And sometimes you get the opposite of that, when a comic manages to be about exactly the wrong thing at the wrong time. Todd, the Ugliest Kid on Earth, by M. K. Parker and Ken Kristensen, is one of those latter books. It reflects the unfortunate flipside of Image Comics’ publication format, in which creators have complete control: there was no one to say, hey, maaaaaybe we shouldn’t publish a comic about a child murderer at this particular point in time. Of course, that highlights just how questionable it is to publish a comic about child murderers at ANY time, and while I feel there’s a certain hypocrisy involved in getting all squeamish when certain shocking ideas move from the abstract to the real world, it’s hard to see exactly who this comic is going to appeal to.
The comic itself has a structure surprisingly similar to an old-fashioned “suburban” kid’s comic—it reminded me oddly of Little Lulu or Little Archie, but of course the tone is pure South Park. A Korean girl named Kim moves into the neighbourhood and quickly fails to befriend the titular Todd Belluomo, a kid who wears a bag over his head at all times to hide his apparently hideous visage. Todd’s a good-hearted kid who’s constantly getting dumped on by life—his parents are verbally abusive to him, bullies pick on him, and by the end of the issue he’s been arrested for a crime he didn’t commit. That crime? The serial murder of a number of neighbourhood kids, including Kim, in what I legitimately found to be a shocking development.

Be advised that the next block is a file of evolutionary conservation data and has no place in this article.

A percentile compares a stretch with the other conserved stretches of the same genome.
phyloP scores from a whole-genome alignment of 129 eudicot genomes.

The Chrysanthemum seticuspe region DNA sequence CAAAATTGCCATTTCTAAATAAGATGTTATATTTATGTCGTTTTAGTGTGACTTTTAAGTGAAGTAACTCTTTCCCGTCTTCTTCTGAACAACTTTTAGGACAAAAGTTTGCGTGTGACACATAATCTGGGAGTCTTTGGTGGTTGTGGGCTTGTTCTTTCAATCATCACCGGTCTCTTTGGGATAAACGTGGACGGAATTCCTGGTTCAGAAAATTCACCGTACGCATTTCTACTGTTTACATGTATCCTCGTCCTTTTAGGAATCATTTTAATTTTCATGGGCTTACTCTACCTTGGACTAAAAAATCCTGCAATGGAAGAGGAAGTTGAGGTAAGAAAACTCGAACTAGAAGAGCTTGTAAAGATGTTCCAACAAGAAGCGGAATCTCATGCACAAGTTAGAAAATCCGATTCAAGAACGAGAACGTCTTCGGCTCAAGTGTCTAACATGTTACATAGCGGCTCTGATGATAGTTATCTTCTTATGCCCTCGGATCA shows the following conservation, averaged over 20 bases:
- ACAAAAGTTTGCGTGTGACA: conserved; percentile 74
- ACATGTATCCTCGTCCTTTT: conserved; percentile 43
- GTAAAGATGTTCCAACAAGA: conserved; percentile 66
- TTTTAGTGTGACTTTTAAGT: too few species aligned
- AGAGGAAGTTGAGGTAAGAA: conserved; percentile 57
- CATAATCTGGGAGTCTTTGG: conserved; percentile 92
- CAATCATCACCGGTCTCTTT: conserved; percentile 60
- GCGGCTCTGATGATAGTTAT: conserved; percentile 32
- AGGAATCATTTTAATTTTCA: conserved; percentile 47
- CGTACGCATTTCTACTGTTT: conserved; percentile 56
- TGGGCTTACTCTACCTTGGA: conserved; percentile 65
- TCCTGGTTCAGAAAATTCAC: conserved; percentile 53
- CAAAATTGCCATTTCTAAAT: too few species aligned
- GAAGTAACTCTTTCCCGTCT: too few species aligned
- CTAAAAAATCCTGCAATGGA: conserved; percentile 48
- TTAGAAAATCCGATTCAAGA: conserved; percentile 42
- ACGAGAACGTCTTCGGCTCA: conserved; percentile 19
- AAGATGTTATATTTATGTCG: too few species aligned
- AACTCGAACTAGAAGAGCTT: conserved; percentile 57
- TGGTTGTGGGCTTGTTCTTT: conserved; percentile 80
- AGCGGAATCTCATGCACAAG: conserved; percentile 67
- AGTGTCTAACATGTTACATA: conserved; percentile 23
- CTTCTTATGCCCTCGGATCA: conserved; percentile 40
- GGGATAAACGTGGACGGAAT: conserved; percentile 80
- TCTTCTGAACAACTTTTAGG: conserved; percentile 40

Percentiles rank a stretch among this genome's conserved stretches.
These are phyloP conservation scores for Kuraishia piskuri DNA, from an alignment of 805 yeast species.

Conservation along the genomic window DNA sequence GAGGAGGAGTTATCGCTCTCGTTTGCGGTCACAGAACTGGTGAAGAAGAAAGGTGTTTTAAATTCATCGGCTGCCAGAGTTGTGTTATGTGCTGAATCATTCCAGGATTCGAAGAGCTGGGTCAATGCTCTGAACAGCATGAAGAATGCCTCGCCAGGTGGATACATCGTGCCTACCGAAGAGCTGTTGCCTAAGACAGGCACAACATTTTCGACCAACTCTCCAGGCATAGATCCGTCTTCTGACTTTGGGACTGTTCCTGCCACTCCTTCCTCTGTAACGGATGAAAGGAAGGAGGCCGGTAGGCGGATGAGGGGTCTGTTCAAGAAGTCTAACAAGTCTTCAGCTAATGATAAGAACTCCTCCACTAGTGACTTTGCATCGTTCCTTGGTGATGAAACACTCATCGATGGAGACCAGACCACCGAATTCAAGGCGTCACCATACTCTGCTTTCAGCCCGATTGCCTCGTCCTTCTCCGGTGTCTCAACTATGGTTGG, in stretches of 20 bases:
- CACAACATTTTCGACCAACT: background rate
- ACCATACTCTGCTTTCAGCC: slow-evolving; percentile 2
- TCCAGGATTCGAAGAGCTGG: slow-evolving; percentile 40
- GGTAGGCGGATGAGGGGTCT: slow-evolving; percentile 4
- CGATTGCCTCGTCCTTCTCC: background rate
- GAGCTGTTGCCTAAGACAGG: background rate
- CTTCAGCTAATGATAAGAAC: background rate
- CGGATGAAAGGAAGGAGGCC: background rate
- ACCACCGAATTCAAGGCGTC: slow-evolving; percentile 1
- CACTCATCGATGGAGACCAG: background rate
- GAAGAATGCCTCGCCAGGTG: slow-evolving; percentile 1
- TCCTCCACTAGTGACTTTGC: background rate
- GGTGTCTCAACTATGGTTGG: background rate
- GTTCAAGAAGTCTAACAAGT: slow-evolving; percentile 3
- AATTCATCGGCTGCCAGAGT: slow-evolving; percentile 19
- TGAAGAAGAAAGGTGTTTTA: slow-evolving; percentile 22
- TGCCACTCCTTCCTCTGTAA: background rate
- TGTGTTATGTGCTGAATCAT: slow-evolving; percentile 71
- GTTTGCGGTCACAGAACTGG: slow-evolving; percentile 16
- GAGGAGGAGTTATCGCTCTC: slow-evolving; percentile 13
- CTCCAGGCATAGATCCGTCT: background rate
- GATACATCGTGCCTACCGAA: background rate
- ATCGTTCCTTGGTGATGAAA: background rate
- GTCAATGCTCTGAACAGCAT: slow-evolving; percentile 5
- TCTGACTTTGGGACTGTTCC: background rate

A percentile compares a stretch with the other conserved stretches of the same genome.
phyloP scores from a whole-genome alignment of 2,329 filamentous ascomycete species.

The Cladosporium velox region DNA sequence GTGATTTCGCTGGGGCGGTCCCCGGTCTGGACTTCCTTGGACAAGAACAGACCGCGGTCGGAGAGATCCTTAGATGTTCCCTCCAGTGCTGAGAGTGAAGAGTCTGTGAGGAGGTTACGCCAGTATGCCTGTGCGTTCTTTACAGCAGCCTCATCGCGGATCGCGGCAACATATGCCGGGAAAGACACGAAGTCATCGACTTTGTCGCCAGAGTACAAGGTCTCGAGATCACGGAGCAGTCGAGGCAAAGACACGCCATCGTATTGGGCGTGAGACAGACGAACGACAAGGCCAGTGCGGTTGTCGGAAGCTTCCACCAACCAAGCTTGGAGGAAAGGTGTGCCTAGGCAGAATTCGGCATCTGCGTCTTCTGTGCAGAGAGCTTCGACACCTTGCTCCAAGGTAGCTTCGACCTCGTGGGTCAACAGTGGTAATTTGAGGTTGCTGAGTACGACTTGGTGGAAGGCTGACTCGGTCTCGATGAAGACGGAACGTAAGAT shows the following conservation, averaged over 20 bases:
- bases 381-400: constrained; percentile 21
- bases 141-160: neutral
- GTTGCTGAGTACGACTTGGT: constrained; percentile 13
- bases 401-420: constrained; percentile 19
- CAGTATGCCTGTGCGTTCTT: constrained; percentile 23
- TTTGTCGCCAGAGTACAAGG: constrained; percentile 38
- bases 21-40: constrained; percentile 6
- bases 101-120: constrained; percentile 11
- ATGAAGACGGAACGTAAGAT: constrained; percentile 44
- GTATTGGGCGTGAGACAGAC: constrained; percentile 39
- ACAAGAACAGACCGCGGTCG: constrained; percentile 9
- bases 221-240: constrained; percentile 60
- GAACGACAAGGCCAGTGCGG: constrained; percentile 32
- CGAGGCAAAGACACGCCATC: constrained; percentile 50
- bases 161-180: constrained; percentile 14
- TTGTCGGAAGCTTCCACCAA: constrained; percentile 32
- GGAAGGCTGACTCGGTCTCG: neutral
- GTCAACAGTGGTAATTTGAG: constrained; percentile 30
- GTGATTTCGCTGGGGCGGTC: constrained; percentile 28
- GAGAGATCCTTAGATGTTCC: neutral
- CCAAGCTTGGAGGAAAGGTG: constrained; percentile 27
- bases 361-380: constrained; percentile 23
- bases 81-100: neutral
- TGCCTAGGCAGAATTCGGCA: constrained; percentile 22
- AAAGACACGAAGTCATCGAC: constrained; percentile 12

Last week I reviewed The End Times of Bram and Ben, a comic that strove to be shocking and irreverent, but which I found surprisingly entertaining. Whereas I found Todd, a book similar in spirit, to be tiresome and stupid and offensive. Funny, huh? I do feel the need to point out that Bram and Ben largely takes aim at religion, a subject I’m pretty much completely neutral about (at least, as neutral as anyone can be), whereas Todd deals with, obviously, subject matter that’s particularly sensitive right now (and tries to squeeze in some other topical humour, generally failing pretty badly—the closest thing to a witty exchange comes when Todd’s dad claims Obama’s pro-gay marriage policies are an extension of his pro-torture policies, ‘cuz it’s like torture for the gays, y’see) So I’m prepared to accept that I might be blinkered and biased in this particular matter, but I can’t help but feel that NO ONE is going to appreciate this kind of subject matter without the humour to back it up, and this comic just isn’t funny for the most part.